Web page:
Sony Ericsson Xperia Arc Android smartphone
Ahead of the curve?
Review Sony Ericsson’s Xperia series got off to a rocky start back in 2008 but improved greatly with last year’s X10. The Xperia Arc is the company’s latest flagship offering that runs the latest Android 2.3 Gingerbread OS and features an 8.1Mp camera with a low noise CMOS sensor and a high-end screen with a Bravia engine. Evidently, Sony Ericsson wants you to know it means business.
Gingerbread on board: Sony Ericsson's Xperia Arc
Indeed, the Xperia Arc is impressively slim at 125 x 63 x 9mm and 117g with a lightly tapered look to the back. This is a further refinement of that humanising curvature feature that Sony Ericsson started with the Vivaz. In addition, it has a very classy chrome and graphite look that screams quality handset.
Around the sides are a very small volume rocker and camera shutter button, plus micro USB charge/sync slot and 3.5mm headphone jack. Like most people though, I’d have preferred the latter on the top, which is home to the power button and covered HDMI output. The front is flat and wide, dominated by the 4.2in screen with the three silvery control buttons from last year’s Xperia X10 (back, home and menu) along the bottom.
Sony Ericsson has put its own UI shell on top of the OS so while it’s Android in terms of layout (five screens, icons you can drag and drop from the menu, pull-down status bar etc) it looks distinctly different.
SE’s Timescape widget is back, which lets you scroll through a rolladeck of updates from Facebook, Twitter, email and text. Speaking of which, communication has been improved with Android’s new-look virtual keyboards, which have been redesigned to make them easier to use – they’ve lost the direction keys, there’s now smart suggestions that let you change a word later, and multitouch cursors for highlighting text.
Whether the Arc will be able to compete for speed with the upcoming dual core handsets remains to be seen, but its 1GHz processor is certainly no slouch. In fact, whizzing around the menus and flipping between apps feels exceptionally fast. Gingerbread features a lot of small changes and bug fixes, such as improved power management and better keyboards.
Nifty, with a decent battery life too
There’s also support for NFC (Near Field Communication) and SIP VoIP calling, neither of which are likely to get much use until NFC payment systems and Google Voice take off in the UK. Conventional call quality sounded fine with no hint of distortion on voice calls, even with the volume cranked up to the max.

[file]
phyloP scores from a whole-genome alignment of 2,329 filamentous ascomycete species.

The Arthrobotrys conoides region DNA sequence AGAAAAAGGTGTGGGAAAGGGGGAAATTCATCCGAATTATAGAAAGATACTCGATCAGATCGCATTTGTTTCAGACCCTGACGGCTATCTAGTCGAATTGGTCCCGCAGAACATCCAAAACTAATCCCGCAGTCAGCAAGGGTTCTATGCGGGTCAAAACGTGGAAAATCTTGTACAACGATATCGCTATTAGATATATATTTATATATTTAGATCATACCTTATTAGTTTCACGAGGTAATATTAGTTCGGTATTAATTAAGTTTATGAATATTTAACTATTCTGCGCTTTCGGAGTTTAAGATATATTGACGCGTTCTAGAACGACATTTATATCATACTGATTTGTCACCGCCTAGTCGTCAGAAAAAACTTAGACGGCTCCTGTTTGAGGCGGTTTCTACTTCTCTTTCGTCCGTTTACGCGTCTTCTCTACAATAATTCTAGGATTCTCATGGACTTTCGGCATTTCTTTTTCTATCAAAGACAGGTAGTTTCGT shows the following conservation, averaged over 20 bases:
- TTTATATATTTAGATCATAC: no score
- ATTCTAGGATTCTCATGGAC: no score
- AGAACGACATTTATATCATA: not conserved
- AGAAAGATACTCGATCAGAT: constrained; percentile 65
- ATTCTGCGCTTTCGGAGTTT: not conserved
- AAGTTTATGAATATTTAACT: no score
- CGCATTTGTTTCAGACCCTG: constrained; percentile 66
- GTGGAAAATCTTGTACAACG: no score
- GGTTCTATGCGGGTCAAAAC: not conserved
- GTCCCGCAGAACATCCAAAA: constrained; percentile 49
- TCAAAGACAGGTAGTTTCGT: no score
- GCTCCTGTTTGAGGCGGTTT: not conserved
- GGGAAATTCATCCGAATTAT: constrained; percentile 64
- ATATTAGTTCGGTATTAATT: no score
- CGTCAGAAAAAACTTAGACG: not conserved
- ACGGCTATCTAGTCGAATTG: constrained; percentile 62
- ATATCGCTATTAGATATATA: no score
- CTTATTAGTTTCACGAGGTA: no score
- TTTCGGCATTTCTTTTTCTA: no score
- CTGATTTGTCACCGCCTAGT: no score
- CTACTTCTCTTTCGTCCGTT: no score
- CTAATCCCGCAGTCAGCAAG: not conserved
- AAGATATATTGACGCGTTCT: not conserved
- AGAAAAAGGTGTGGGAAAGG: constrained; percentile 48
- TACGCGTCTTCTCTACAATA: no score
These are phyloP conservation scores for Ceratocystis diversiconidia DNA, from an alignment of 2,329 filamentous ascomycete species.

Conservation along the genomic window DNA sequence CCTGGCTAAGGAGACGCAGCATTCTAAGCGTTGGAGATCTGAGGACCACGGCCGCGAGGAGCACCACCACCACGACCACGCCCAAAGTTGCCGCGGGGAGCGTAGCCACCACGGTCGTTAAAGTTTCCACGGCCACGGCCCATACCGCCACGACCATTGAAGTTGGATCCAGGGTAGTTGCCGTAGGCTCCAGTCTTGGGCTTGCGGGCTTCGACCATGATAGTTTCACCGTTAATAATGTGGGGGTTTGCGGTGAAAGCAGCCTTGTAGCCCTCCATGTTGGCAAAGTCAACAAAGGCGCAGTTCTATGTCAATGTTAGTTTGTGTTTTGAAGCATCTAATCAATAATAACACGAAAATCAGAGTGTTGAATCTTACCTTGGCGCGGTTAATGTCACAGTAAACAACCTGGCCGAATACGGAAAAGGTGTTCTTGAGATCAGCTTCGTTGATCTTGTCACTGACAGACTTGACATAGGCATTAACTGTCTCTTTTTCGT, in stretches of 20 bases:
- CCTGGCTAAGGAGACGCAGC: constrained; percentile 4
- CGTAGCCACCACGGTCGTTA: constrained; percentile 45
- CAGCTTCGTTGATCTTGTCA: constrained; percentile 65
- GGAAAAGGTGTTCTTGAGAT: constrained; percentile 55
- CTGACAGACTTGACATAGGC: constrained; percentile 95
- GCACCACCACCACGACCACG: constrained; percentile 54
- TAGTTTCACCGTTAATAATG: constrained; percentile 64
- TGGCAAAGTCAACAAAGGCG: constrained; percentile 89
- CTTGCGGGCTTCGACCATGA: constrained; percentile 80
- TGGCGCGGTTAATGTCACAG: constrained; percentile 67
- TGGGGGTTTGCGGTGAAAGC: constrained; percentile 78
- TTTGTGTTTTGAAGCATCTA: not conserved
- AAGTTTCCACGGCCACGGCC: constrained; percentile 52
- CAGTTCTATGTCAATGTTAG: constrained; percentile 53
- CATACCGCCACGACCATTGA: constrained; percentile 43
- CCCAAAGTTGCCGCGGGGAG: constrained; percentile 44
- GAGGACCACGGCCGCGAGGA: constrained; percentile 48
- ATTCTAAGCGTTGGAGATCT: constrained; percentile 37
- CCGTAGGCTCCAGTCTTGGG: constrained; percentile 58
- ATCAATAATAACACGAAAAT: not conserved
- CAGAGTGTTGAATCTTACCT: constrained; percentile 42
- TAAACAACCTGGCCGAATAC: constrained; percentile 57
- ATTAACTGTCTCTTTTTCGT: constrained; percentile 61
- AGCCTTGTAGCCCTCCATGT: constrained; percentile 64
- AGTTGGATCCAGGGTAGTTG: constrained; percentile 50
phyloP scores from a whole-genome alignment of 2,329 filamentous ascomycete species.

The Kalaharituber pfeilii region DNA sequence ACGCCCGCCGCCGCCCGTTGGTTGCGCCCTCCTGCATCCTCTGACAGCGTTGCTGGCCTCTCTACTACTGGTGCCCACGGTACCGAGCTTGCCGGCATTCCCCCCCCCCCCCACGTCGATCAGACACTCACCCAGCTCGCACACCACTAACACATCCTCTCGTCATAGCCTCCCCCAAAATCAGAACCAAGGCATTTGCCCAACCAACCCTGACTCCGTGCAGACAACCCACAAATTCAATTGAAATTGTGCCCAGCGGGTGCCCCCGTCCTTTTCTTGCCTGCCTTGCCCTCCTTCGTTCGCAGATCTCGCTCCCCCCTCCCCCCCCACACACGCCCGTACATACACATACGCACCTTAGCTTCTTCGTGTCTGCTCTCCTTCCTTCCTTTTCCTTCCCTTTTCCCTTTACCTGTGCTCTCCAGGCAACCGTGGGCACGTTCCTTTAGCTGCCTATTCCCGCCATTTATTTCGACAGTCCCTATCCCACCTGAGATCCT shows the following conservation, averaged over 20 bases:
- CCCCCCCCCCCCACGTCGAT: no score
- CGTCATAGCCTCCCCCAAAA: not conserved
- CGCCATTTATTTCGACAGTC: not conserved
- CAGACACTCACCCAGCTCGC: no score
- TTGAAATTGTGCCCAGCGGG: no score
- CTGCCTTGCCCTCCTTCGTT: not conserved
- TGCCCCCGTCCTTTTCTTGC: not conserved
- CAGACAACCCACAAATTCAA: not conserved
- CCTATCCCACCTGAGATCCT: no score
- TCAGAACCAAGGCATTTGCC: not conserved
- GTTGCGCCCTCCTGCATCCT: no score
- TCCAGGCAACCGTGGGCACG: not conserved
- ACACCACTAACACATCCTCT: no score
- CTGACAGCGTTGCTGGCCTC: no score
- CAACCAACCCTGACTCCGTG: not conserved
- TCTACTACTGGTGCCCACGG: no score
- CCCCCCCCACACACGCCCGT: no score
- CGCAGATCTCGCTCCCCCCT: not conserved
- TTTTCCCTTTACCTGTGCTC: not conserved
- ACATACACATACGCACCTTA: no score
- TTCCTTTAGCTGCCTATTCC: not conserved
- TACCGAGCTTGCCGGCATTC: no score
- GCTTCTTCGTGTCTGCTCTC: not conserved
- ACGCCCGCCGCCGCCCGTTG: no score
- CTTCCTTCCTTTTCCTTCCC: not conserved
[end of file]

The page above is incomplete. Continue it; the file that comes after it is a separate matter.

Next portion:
The browser is standard Android, and there’s nothing wrong with that, especially with its support for Flash video and the pinch-to-zoom screen. I missed having the Android search button on the front though, since I had to go to Google first before I could look for anything. The strikingly clear and sharp screen looks great any time, but it really comes into its own when watching films.
The Bravia processing engine – adapted from Sony TVs – plays a part in this viewing experience, working as it does to reduce noise and enhance contrast, as well as seeming to make everything look a little brighter. Good though it is, it’s useful that you can turn the Bravia engine off when you’re not making full use of it (it’s wasted on text messages, really) which will help save the battery.
The screen resolution has also been upped to 480 x 854 pixels and the LED-backlit screen is also apparently ever so slightly closer to the glass cover, making it easier to view in sunlight. There’s no option to stretch letterboxed films to fit the screen, which is a pity, as is the fact that the speaker can sound a wee bit strident when cranked up to full volume.
The camera starts up fairly quickly, in about three seconds, and processes pictures speedily too, ready to snap another about a second after you’ve taken the first. It includes an LED flash, smile detection and autofocus, but more interestingly, there’s an Exmor R CMOS sensor on board. This is the sort of thing more commonly found on SE’s mid to high end cameras and is intended to improve shooting in less than ideal light situations – let’s face it, these are the conditions where camphones are often expected to earn their keep.
Picture quality is very good overall, with sharp edges and realistic colours. It will also record 720p HD video too, for which you can use the flash in photo light mode. Thoughtfully, SE includes an HDMI cable in the box, which allows you to stream your videos and pics direct to your TV. There’s DLNA wireless networking capability too, but you can only control the content from your TV, not the phone.
The headphones are a decent quality in-ear pair with noise-isolating grommets and they sound pretty good, with a full, rounded tone that offers plenty of bass but keeps it under control. There’s a ten-setting equaliser, TrackID and an option to search YouTube for related content for each track. There’s an FM radio too, though reception wasn’t very extensive – it was only able to find half a dozen stations where I live in north London.
Visually appealing in more ways than one
Syncing is achieved using PC Companion, which includes data backup in the cloud and the ability to sync your contacts and data over the air. The handset comes with an 8GB memory card which you can bump up to 32GB, if you feel the need. Battery life held up fairly well for such a well-specified handset, delivering well over a day of fairly heavy use.
Sony Ericsson’s Xperia Arc is a very classy Android phone. It looks refreshingly different from other Androids and keeps pace with HTC for usability, but beating the Koreans soundly with a quality camera and a stonkingly good screen. ®
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